It’s amazing, but just 20 minutes of self-Reiki care a day can make it easier to take of yourself better in what you eat and drink. And it also works if you pay someone to do the Reiki treatment for you. But you still have to actually be active in the weight loss, paying attention to what and how you eat and move.

Christina Aguilera recently credited Reiki with assisting her 30 pound weight loss. She stated that three times a week of Reiki treatments helped give her the focus and fortitude to eat healthy and keep the weight off, but she still has to eat healthy. You can’t Reiki away a bad diet!

Pros & Cons of Calorie Counting – Advice from Skinny Mom

Calorie counting is a hot topic among women who understand that health and beauty can go hand-in-hand. We asked Skinny Mom about calorie counting and the type of impact it has on the health and wellness of these women. Our team also inquired about Skinny Mom’s ideas on how personal health is affected by the calories found in various types of foods.

Do you think that calorie counting has a positive impact on personal health and wellness? Why?

I find that for myself and other busy moms, calorie counting is a tedious task that no one has time for! Keeping track of every calorie consumed and constantly adding them up is a chore that is unsustainable in the long run. This is especially true with busy Moms.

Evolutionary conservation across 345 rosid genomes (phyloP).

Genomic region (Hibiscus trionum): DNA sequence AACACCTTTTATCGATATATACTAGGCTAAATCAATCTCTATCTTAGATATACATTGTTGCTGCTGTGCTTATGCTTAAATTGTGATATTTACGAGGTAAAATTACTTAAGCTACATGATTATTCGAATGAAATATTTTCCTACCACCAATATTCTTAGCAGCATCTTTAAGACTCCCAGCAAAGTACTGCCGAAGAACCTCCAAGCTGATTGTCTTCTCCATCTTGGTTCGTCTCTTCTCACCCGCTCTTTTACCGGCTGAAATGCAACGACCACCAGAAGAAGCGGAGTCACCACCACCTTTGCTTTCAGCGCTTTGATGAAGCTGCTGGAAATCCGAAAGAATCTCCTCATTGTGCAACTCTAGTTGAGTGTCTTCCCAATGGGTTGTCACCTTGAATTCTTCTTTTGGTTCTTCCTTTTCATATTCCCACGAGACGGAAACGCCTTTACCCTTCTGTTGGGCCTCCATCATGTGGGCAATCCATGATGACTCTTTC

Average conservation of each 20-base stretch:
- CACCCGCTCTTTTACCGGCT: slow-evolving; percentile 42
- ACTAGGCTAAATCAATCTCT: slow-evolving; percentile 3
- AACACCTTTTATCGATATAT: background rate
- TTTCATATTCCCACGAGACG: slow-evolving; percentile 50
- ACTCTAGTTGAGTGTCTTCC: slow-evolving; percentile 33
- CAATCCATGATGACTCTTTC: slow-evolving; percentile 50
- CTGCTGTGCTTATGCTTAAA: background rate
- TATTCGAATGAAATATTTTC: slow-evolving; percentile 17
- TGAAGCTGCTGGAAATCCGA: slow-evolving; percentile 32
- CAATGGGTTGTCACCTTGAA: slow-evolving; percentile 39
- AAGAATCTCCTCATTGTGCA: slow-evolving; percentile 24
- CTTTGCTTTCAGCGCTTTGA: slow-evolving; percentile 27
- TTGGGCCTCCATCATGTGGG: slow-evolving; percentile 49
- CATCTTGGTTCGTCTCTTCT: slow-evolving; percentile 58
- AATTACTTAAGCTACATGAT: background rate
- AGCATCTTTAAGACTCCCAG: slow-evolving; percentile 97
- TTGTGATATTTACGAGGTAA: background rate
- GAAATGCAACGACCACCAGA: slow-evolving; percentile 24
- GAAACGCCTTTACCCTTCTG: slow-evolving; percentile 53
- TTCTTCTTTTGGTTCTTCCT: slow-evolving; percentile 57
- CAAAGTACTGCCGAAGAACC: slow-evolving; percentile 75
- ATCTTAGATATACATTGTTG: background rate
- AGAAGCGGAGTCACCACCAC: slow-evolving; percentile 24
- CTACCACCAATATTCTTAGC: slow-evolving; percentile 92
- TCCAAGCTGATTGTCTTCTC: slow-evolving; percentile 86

When you think about calorie counting from a common sense standpoint, you'll realize that all calories are not created equal. Think about it—are 100 calories in M&Ms equal to a 100 calories in blueberries in terms of health and wellness? No--the M&Ms are full of fat, refined sugar, and salt while the blueberries are full of vitamins and minerals.

The reason why people swear by calorie counting is that it gives their day structure. It takes the guesswork out of dieting because you’re able to calculate how much to eat throughout the day. A healthier and more effective method for creating structure within a diet is focusing on carbohydrates, the macronutrient that fuels your body and gives you energy.

Carbohydrates are strategically planned throughout the week to speed up your metabolism and get you lean and toned up fast! This is alongside a strong focus on vegetables, protein, and healthy fats. I like to follow a carb rotation plan and I call it my Power 30 Plan.

I actually used this method as a fitness competitor before I had my son. I’ve now tweaked it for busy Mom’s like myself. It’s structured enough to make you stick to it, but flexible enough to balance cooking for your family and enjoying occasional treats! This is a long term lifestyle that is truly sustainable.